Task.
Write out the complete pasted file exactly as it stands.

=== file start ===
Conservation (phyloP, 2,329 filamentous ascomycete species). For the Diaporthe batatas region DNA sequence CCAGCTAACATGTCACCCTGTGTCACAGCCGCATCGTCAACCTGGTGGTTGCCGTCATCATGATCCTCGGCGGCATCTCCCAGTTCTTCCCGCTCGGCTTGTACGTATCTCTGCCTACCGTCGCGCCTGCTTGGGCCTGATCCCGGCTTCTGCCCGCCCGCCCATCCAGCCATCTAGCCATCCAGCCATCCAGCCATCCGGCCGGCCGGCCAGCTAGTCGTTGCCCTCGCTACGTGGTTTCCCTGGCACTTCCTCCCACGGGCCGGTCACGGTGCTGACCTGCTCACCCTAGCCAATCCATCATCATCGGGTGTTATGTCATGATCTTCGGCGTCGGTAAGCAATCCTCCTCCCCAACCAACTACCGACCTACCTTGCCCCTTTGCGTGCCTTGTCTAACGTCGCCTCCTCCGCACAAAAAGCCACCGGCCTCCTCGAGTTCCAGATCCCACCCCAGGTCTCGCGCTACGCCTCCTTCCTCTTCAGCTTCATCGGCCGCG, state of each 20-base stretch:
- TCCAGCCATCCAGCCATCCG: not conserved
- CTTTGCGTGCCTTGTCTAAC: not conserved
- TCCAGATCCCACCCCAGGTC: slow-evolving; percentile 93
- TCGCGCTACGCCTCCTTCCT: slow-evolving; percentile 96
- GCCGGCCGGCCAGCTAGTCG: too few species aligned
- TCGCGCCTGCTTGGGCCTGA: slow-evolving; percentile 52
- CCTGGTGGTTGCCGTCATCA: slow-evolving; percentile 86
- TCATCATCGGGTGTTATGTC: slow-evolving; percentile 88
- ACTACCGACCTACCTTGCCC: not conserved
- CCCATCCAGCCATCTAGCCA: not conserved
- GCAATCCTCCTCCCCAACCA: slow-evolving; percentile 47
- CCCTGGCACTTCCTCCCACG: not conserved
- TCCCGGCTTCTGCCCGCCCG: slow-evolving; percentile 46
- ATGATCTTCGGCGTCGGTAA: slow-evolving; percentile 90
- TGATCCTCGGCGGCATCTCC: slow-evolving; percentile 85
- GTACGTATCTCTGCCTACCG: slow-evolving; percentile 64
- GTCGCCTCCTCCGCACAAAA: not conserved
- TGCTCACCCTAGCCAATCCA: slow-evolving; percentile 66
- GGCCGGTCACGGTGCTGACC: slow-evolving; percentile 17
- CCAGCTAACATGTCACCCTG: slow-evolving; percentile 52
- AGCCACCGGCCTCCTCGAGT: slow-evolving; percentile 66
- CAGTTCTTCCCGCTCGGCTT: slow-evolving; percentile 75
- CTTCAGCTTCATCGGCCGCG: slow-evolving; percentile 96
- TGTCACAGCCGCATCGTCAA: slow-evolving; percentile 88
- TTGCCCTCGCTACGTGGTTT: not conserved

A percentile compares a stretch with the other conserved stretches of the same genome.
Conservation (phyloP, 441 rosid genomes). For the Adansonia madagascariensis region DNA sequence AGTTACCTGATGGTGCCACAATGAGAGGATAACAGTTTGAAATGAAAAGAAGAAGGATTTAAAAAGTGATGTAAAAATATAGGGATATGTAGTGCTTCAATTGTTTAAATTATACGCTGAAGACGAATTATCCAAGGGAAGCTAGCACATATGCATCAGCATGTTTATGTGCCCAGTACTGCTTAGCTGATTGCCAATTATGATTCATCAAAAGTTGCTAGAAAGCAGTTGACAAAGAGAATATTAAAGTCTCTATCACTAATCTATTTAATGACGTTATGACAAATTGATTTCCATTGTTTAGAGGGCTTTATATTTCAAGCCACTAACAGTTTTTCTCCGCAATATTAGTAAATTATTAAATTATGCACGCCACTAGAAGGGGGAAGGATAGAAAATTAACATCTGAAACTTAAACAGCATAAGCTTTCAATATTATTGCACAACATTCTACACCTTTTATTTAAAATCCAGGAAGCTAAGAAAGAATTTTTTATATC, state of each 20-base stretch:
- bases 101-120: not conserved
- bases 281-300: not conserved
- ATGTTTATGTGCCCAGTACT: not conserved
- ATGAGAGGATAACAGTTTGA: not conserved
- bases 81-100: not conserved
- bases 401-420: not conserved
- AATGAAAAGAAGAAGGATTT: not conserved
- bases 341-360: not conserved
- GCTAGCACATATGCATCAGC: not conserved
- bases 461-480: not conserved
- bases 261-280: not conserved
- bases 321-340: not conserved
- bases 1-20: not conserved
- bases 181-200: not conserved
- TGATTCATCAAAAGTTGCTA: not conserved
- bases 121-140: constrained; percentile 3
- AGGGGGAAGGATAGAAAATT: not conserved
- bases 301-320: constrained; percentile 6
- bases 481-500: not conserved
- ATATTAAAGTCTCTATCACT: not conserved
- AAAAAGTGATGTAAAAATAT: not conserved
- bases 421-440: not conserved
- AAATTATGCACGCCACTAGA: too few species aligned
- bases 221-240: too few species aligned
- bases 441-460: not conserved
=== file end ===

Conservation (phyloP, 2,329 filamentous ascomycete species). For the Diaporthe batatas region DNA sequence CCAGCTAACATGTCACCCTGTGTCACAGCCGCATCGTCAACCTGGTGGTTGCCGTCATCATGATCCTCGGCGGCATCTCCCAGTTCTTCCCGCTCGGCTTGTACGTATCTCTGCCTACCGTCGCGCCTGCTTGGGCCTGATCCCGGCTTCTGCCCGCCCGCCCATCCAGCCATCTAGCCATCCAGCCATCCAGCCATCCGGCCGGCCGGCCAGCTAGTCGTTGCCCTCGCTACGTGGTTTCCCTGGCACTTCCTCCCACGGGCCGGTCACGGTGCTGACCTGCTCACCCTAGCCAATCCATCATCATCGGGTGTTATGTCATGATCTTCGGCGTCGGTAAGCAATCCTCCTCCCCAACCAACTACCGACCTACCTTGCCCCTTTGCGTGCCTTGTCTAACGTCGCCTCCTCCGCACAAAAAGCCACCGGCCTCCTCGAGTTCCAGATCCCACCCCAGGTCTCGCGCTACGCCTCCTTCCTCTTCAGCTTCATCGGCCGCG, state of each 20-base stretch:
- TCCAGCCATCCAGCCATCCG: not conserved
- CTTTGCGTGCCTTGTCTAAC: not conserved
- TCCAGATCCCACCCCAGGTC: slow-evolving; percentile 93
- TCGCGCTACGCCTCCTTCCT: slow-evolving; percentile 96
- GCCGGCCGGCCAGCTAGTCG: too few species aligned
- TCGCGCCTGCTTGGGCCTGA: slow-evolving; percentile 52
- CCTGGTGGTTGCCGTCATCA: slow-evolving; percentile 86
- TCATCATCGGGTGTTATGTC: slow-evolving; percentile 88
- ACTACCGACCTACCTTGCCC: not conserved
- CCCATCCAGCCATCTAGCCA: not conserved
- GCAATCCTCCTCCCCAACCA: slow-evolving; percentile 47
- CCCTGGCACTTCCTCCCACG: not conserved
- TCCCGGCTTCTGCCCGCCCG: slow-evolving; percentile 46
- ATGATCTTCGGCGTCGGTAA: slow-evolving; percentile 90
- TGATCCTCGGCGGCATCTCC: slow-evolving; percentile 85
- GTACGTATCTCTGCCTACCG: slow-evolving; percentile 64
- GTCGCCTCCTCCGCACAAAA: not conserved
- TGCTCACCCTAGCCAATCCA: slow-evolving; percentile 66
- GGCCGGTCACGGTGCTGACC: slow-evolving; percentile 17
- CCAGCTAACATGTCACCCTG: slow-evolving; percentile 52
- AGCCACCGGCCTCCTCGAGT: slow-evolving; percentile 66
- CAGTTCTTCCCGCTCGGCTT: slow-evolving; percentile 75
- CTTCAGCTTCATCGGCCGCG: slow-evolving; percentile 96
- TGTCACAGCCGCATCGTCAA: slow-evolving; percentile 88
- TTGCCCTCGCTACGTGGTTT: not conserved

A percentile compares a stretch with the other conserved stretches of the same genome.
Conservation (phyloP, 441 rosid genomes). For the Adansonia madagascariensis region DNA sequence AGTTACCTGATGGTGCCACAATGAGAGGATAACAGTTTGAAATGAAAAGAAGAAGGATTTAAAAAGTGATGTAAAAATATAGGGATATGTAGTGCTTCAATTGTTTAAATTATACGCTGAAGACGAATTATCCAAGGGAAGCTAGCACATATGCATCAGCATGTTTATGTGCCCAGTACTGCTTAGCTGATTGCCAATTATGATTCATCAAAAGTTGCTAGAAAGCAGTTGACAAAGAGAATATTAAAGTCTCTATCACTAATCTATTTAATGACGTTATGACAAATTGATTTCCATTGTTTAGAGGGCTTTATATTTCAAGCCACTAACAGTTTTTCTCCGCAATATTAGTAAATTATTAAATTATGCACGCCACTAGAAGGGGGAAGGATAGAAAATTAACATCTGAAACTTAAACAGCATAAGCTTTCAATATTATTGCACAACATTCTACACCTTTTATTTAAAATCCAGGAAGCTAAGAAAGAATTTTTTATATC, state of each 20-base stretch:
- bases 101-120: not conserved
- bases 281-300: not conserved
- ATGTTTATGTGCCCAGTACT: not conserved
- ATGAGAGGATAACAGTTTGA: not conserved
- bases 81-100: not conserved
- bases 401-420: not conserved
- AATGAAAAGAAGAAGGATTT: not conserved
- bases 341-360: not conserved
- GCTAGCACATATGCATCAGC: not conserved
- bases 461-480: not conserved
- bases 261-280: not conserved
- bases 321-340: not conserved
- bases 1-20: not conserved
- bases 181-200: not conserved
- TGATTCATCAAAAGTTGCTA: not conserved
- bases 121-140: constrained; percentile 3
- AGGGGGAAGGATAGAAAATT: not conserved
- bases 301-320: constrained; percentile 6
- bases 481-500: not conserved
- ATATTAAAGTCTCTATCACT: not conserved
- AAAAAGTGATGTAAAAATAT: not conserved
- bases 421-440: not conserved
- AAATTATGCACGCCACTAGA: too few species aligned
- bases 221-240: too few species aligned
- bases 441-460: not conserved